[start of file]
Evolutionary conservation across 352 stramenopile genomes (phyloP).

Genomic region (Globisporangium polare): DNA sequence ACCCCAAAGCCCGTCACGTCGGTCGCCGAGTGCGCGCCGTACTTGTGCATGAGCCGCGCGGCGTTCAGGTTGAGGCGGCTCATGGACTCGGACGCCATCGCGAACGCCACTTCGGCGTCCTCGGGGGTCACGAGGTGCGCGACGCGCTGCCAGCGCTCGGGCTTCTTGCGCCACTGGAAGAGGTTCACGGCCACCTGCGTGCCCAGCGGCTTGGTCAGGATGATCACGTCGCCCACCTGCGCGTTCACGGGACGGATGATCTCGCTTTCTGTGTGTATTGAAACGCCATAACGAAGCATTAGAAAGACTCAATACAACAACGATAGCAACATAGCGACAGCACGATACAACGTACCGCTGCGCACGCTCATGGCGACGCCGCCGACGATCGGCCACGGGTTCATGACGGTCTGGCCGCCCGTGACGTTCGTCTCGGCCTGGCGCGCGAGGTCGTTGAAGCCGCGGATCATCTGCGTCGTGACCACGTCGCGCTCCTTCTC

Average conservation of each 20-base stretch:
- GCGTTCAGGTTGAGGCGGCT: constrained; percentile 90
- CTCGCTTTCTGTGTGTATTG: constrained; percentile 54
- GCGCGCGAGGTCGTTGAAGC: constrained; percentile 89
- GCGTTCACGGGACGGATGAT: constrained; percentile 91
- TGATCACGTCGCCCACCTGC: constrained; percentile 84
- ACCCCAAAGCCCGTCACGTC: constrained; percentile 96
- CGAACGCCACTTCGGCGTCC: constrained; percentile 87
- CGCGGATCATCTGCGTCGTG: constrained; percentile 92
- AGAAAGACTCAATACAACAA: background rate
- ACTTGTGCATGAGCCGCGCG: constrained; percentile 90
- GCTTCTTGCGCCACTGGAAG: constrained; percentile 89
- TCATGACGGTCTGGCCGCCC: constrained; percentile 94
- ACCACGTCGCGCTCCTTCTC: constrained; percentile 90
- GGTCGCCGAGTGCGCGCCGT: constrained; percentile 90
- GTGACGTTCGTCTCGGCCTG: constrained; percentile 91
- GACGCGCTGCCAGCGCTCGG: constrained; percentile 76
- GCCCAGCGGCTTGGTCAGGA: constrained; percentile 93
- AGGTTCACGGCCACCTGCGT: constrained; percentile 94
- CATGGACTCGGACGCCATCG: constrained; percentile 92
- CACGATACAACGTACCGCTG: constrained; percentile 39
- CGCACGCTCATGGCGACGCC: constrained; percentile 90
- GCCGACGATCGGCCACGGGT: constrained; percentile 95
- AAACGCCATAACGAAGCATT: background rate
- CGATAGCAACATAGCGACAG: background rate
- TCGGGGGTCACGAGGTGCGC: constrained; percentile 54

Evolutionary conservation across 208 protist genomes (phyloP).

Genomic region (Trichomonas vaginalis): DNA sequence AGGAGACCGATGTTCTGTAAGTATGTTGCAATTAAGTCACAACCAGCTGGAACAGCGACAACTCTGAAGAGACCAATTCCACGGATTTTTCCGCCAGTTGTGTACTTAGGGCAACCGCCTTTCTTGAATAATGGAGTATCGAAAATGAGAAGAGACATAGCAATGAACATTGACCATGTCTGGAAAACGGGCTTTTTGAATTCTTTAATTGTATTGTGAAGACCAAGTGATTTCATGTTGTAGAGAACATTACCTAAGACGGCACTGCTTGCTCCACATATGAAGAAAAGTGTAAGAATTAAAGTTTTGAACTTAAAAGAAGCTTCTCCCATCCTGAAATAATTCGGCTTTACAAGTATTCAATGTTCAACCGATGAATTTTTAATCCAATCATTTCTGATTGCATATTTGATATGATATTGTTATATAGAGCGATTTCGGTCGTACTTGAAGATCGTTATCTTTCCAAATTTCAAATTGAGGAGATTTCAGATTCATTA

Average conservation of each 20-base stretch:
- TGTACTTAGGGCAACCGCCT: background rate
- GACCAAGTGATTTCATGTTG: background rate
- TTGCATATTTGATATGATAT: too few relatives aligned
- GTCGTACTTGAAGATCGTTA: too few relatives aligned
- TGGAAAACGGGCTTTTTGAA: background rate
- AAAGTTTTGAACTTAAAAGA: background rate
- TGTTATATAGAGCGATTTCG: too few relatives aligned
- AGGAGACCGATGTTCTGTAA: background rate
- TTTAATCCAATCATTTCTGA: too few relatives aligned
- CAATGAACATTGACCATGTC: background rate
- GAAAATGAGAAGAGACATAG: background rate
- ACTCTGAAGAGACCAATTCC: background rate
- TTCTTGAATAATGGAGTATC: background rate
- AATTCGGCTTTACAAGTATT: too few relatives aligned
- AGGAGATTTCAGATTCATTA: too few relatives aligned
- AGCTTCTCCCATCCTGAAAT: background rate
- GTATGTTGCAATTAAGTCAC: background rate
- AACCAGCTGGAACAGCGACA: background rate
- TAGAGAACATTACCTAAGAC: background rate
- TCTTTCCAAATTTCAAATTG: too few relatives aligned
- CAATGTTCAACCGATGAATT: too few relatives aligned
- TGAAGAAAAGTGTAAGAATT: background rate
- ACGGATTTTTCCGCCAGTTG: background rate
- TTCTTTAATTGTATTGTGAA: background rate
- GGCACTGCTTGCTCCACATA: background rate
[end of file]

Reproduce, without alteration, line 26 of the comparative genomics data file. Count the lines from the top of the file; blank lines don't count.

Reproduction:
- AAACGCCATAACGAAGCATT: background rate